Take a Deep Look at Your Restaurant’s Capabilities Before Launching Catering
By Jim Rand, catering practice leader.
When starting a catering program, you’re most likely going to think about the business in the abstract. But the details are vital to smooth service. Before you launch, you need to make sure your restaurant has the capabilities to manage that new business first. No restaurant has unlimited employees and resources to draw from. If you figure that out late in the game, it could translate to being understaffed or dealing with absolute madness in the kitchen when catering business peaks. As with any new business, there’s little margin for error. So, before you begin, evaluate the following soberly:
- How well can your staff manage the new business?
- How well can your facility manage the added production and inventory?
- Is it time to modernize your systems and technology?
Let’s look further at these three areas.
1. Assess Your People
If your staff can handle a small number of catering orders to get started, then find your leaders and support people.
- A catering program needs a leader, someone who’s organized and loves customers. Find this leader in-house and incentivize this person to take ownership of the new opportunity.
- New orders for catering will require the staff to adjust to the increased volume. Stretching them a little to manage more is a good thing. But prepare to hire new help when sales volume warrants this.
- Single Unit. If yours is a single-unit restaurant and you project that catering sales could be significant, plan to hire a new cook and a delivery driver when sales ramp up.
- Multi-Unit. If yours is a multi-unit restaurant company and catering sales could be significant, tap your large labor pool to launch catering before adding employees. As sales grow, appoint a dedicated catering sales manager for all units and add staff judiciously.
2. Assess Your Facility’s Capacity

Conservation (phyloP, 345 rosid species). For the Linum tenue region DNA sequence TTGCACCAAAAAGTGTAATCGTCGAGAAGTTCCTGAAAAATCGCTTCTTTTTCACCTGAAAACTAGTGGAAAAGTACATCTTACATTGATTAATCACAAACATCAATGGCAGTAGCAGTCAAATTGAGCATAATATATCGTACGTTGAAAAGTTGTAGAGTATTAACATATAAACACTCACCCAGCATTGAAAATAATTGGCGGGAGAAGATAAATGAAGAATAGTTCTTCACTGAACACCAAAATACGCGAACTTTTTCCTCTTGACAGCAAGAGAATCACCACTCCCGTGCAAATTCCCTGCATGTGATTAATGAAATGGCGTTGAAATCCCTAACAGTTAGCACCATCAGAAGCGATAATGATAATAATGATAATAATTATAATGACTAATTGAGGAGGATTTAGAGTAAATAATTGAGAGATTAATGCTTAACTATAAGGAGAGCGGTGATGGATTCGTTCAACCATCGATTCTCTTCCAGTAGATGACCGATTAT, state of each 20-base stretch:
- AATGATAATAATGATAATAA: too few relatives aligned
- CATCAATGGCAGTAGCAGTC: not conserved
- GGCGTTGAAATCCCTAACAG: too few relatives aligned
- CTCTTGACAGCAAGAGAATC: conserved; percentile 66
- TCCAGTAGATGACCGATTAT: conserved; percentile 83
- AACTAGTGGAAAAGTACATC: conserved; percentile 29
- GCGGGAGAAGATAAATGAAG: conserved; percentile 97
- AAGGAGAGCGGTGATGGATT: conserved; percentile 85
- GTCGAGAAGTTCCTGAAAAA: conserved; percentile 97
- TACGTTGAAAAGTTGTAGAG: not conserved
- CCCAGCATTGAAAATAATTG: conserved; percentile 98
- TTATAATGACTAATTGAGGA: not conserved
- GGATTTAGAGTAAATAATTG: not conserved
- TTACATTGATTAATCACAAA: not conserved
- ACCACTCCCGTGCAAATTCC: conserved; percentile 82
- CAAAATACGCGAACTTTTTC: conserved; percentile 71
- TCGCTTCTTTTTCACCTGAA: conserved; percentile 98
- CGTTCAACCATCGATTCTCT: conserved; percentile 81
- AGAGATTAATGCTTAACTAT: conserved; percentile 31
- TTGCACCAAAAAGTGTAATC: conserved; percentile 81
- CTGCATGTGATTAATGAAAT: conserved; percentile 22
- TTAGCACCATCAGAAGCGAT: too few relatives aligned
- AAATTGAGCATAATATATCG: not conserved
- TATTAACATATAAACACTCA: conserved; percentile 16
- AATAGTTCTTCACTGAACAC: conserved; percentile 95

Ask these questions about your facility:
- Can my kitchen accommodate catering? Giving catering its own area is ideal for avoiding cross-traffic with restaurant production.
- I have no extra space, so what can I do? Schedule catering employees to perform order prep and assembly from 5-8 a.m., before lunch cooks come in, and in the afternoon after the lunch rush.
- What do I buy to start? You’ll likely need at least one extra make-table, possibly an upright refrigerator or even a mini-make-line to boost speed and efficiency. You’ll need hot bags and coolers for delivery, as well as to-go packages for food.
- What about a centralized catering kitchen? If demand warrants a kitchen and your budget can absorb building or leasing one, it might be wise. Once, we built a Panera store in a three-story building whose third floor wasn’t finished. Pretty quickly, we utilized that empty space as a centralized catering location for multiple Panera stores. In October, Nation’s Restaurant News reported on similar off-premises kitchen solutions: Chick-fil-A is testing freestanding catering-only pickup points for customers, and Kitchen United is creating commercial kitchens for lease to operators seeking off-premises sales.
3. Assess Your Technology Capability
Robust POS and back-office management systems are arguably vital restaurant and catering tools. They’re even better when paired with online ordering for both businesses.
- Consider buying a modern POS system that’s integrated with your phone system (for caller identification) and an online ordering platform.
- If yours is a smaller multi-unit company (3-10 units), consider using a separate phone number for catering. This will consolidate all calls and order taking, as well as reduce mistakes and increase customer convenience.
- If yours is a large multi-unit company (25 or more), consider outsourcing phone and online orders. Let the experts do their thing while you focus on food and service. Outsourcing also eliminates the costs of buying or leasing higher technology products.